This article, written by Senior Technology Editor Dennis Denney, contains highlights of paper SPE 134583, ’Carbon Dioxide Storage Capacity of Organic-Rich Shales,’ by S.M. Kang, SPE, E. Fathi, SPE, R.J. Ambrose, SPE, I.Y. Akkutlu, SPE, and R.F. Sigal, SPE, University of Oklahoma, prepared for the 2010 SPE Annual Technical Conference and Exhibition, Florence, Italy, 19-22 September. The paper has been peer reviewed for SPE Journal.
An experimental study was performed on the ability of Barnett-shale core samples to store carbon dioxide (CO2). A new analytical methodology was developed that allows interpreting pressure/volume data in terms of measurements in total porosity and Langmuir parameters of core plugs. The method considers pore-volume compressibility and sorption effects and allows small gas-leakage adjustments at high pressures. Organic shale has the ability to store significant amounts of gas permanently by trapping the gas in an adsorbed state within its finely dispersed organic matter (i.e., kerogen).
A primary consideration in subsurface sequestration of anthropogenic CO2 is knowledge of gas storability of the geological formations. At first thought, a high-pore-volume formation would seem to be a good candidate for the purpose. However, not all high-porosity formations are suitable for permanent storage of the gas. Some formations lack a physical mechanism for trapping gas. In the absence of a trapping mechanism, a free-gas cap is created in the formation artificially, which may not warrant long-term storage of the injected gas. Needed trapping is associated with fluid/fluid or fluid/solid interactions in porous media such as dissolution, physical adsorption, or some homogeneous and heterogeneous reactions.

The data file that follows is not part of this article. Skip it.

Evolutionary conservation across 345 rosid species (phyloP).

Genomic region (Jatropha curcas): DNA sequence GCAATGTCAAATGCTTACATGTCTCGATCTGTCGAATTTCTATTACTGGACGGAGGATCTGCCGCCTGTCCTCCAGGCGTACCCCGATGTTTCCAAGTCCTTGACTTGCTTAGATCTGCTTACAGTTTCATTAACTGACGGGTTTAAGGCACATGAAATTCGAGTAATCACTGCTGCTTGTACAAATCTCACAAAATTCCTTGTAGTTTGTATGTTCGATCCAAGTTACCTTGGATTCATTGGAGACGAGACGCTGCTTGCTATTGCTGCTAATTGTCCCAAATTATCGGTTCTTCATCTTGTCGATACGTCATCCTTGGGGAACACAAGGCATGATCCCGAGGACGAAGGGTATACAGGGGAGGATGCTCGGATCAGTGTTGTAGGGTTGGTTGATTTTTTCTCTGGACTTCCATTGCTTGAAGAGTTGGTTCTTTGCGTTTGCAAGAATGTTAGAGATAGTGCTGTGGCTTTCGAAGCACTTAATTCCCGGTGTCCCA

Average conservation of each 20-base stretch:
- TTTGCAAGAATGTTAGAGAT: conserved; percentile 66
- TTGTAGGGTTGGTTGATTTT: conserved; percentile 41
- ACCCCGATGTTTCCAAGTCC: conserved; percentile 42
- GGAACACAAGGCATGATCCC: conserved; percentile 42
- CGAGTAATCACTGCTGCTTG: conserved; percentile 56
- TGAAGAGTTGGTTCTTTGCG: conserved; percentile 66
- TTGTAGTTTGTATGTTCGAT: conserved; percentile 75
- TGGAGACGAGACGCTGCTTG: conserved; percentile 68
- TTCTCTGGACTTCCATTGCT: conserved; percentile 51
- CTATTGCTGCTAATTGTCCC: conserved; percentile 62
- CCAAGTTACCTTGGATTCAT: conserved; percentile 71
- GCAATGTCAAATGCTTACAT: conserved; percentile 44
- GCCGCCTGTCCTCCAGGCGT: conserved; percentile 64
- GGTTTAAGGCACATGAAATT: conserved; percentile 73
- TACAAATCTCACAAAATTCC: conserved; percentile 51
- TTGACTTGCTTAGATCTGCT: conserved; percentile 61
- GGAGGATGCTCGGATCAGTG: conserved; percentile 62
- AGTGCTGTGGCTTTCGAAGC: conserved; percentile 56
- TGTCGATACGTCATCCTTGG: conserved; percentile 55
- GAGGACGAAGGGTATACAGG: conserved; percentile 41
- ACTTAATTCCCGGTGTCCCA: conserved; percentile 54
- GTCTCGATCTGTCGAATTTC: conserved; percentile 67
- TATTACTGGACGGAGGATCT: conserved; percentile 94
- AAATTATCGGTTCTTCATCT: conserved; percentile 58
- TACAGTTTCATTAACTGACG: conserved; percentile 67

Depleted oil reservoirs, for example, could be considered acceptable targets. These reservoirs can trap CO2 that is not dissolved in reservoir brine to the extent that their seals for hydrocarbons also form a capillary seal for CO2. A second trapping mechanism is absorption of the injected gas by the immobile residual oil. This can be accomplished through multiple-contact (dynamic) miscibility, which involves simultaneous phase-change and mass-transport phenomena. Saline aquifers, on the other hand, allow aqueous-phase precipitation reactions as well as absorption by the formation water. The dissolved gas promotes density-driven natural convection of water and the related hydrodynamic instabilities. However, the injected gas could be transported and dispersed over large distances, leading to uncertainties concerning its fate. Coalbeds and naturally occurring gas-hydrate reservoirs have been proposed as economically feasible choices because the injected CO2 could be sequestered in sorbed states (adsorbed on microporous coal material surfaces and absorbed into organic macromolecular openings in coal and in water) and could aid enhanced recovery of natural gas by an in-situ molecular-swapping mechanism that promotes release and displacement of methane as a free gas. Introduction of greenhouse gases into these formations, however, is a difficult field operation with a significant or complete loss in well injectivity.